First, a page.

In this poignant yet upbeat novel the past keeps returning in the most unexpected ways. Elizabeth is at the beck and call of her ageing mother, and the associated memories of her childhood in a Rajneesh community. Trevor’s Polish father disappeared when Trevor was fifteen, and his mother died not knowing whether he was dead or alive. The authorities have declared him dead, but is he?

Exploded View by Carrie Tiffany

Spare, poetic and intensely visual, Exploded View is the powerful new novel from the author of Everyman’s Rules for Scientific Living and Mateship with Birds. Carry Tiffany is one of Australia’s most celebrated writers and winner of the inaugural Stella Prize. 

Must a girl always be a part?

How can she become a whole?

In the late 1970s, in the forgotten outer suburbs, a girl has her hands in the engine of a Holden. A sinister new man has joined the family. He works as a mechanic and operates an unlicensed repair shop at the back of their block.

The family is under threat. The girl reads the Holden workshop manual for guidance. She resists the man with silence, then with sabotage. She fights him at the place where she believes his heart lives; in the engine of the car.

The Yield by Tara June Winch

The yield in English is the reaping, the things that man can take from the land. In the language of the Wiradjuri yield is the things you give to, the movement, the space between things: baayanha. Knowing that he will soon die, Albert ‘Poppy’ Gondiwindi takes pen to paper. His life has been spent on the banks of the Murrumby River at Prosperous House, on Massacre Plains. Albert is determined to pass on the language of his people and everything that was ever remembered. He finds the words on the wind. August Gondiwindi has been living on the other side of the world for ten years when she learns of her grandfather’s death. She returns home for his burial, wracked with grief and burdened with all she tried to leave behind. Her homecoming is bittersweet as she confronts the love of her kin and news that Prosperous is to be repossessed by a mining company. Determined to make amends she endeavours to save their land, a quest that leads her to the voice of her grandfather and into the past, the stories of her people, the secrets of the river. Profoundly moving and exquisitely written, Tara June Winch’s The Yield is the story of a people and a culture dispossessed. But it is as much a celebration of what was and what endures, and a powerful reclaiming of Indigenous language, storytelling and identity.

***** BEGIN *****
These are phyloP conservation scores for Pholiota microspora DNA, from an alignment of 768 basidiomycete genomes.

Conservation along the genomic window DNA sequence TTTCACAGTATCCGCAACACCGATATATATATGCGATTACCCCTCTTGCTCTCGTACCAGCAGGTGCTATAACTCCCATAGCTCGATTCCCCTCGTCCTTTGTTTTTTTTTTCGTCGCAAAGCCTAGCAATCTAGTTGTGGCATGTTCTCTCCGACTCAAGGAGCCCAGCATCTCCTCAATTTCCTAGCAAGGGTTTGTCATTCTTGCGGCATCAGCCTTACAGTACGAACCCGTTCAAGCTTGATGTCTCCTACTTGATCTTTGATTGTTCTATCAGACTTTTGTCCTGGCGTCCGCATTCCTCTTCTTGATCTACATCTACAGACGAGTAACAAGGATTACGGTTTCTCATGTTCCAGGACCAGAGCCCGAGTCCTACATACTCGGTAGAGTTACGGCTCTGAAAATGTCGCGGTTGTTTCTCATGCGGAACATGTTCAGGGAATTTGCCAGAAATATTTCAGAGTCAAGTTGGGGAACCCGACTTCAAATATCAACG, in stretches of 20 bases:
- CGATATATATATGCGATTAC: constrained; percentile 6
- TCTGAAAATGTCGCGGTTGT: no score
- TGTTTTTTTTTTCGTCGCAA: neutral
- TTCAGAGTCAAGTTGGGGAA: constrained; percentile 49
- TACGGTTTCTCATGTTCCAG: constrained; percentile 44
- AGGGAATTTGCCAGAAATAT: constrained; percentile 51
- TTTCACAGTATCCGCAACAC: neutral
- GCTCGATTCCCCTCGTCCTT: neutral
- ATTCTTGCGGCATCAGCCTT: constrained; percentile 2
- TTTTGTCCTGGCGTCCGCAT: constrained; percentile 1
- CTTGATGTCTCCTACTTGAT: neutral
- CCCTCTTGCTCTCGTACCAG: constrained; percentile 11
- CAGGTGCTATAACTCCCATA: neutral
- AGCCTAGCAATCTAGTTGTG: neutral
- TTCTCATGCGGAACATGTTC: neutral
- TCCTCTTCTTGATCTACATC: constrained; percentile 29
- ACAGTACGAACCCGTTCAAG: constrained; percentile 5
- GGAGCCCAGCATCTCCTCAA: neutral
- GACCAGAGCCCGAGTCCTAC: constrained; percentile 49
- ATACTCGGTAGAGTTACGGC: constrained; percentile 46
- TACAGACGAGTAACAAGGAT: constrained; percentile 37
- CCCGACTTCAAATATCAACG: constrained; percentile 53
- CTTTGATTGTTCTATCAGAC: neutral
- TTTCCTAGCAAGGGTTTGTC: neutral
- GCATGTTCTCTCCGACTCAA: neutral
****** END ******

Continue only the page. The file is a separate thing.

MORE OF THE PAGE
Enjoy!

Download of the day: Sweet Paul’s family dancing dolls

It’s the last DOTD for the month and we hope you’ve had fun making, baking and listening to something each day. Today’s final activity is making dancing dolls of family and friends.


Download of the Day: No Such Thing As A Fish Podcast

We have found a way to increase your quiz skills with today’s download: listen to the There’s No Such Thing As A Fish podcast made by the QI elves!


Visiting the art galleries and museums around the world from the comfort of your sofa

While we are all staying safe at home, the art world has gone into a bit if a spiral. Museums and galleries have been closed to the public and these spaces which are so reliant on people visiting them to admire and learn from their vast collections have had to reinvent themselves. Many galleries have thankfully turned to the digital space and offer a range of tours and experiences that you can enjoy from the safety of your home. We’ve had a look around and they are amazing. Sit back and enjoy a tour of some of our most favourite galleries and museums along with books that accompany the artists on show. 

From the National Gallery of Victoria 

KAWS by Monica Ramirez-Montagut

Mónica Ramírez-Montagut is a curator at The Aldrich Contemporary Art Museum and has compiled the first comprehensive survey of the artist’s body of work in this amazing book. This book is a vibrant look at the celebrated artist and designer KAWS. KAWS is a multidisciplinary artist who was first known for his work as a graffiti artist and his subversive approach to popular imagery on bus shelter and phone booth advertisements. It is an amazing book with stunning photography and storytelling. 

You can visit the NGV and take part in virtual exhibitions here

From the TATE Modern

Keith Haring by Darren Pih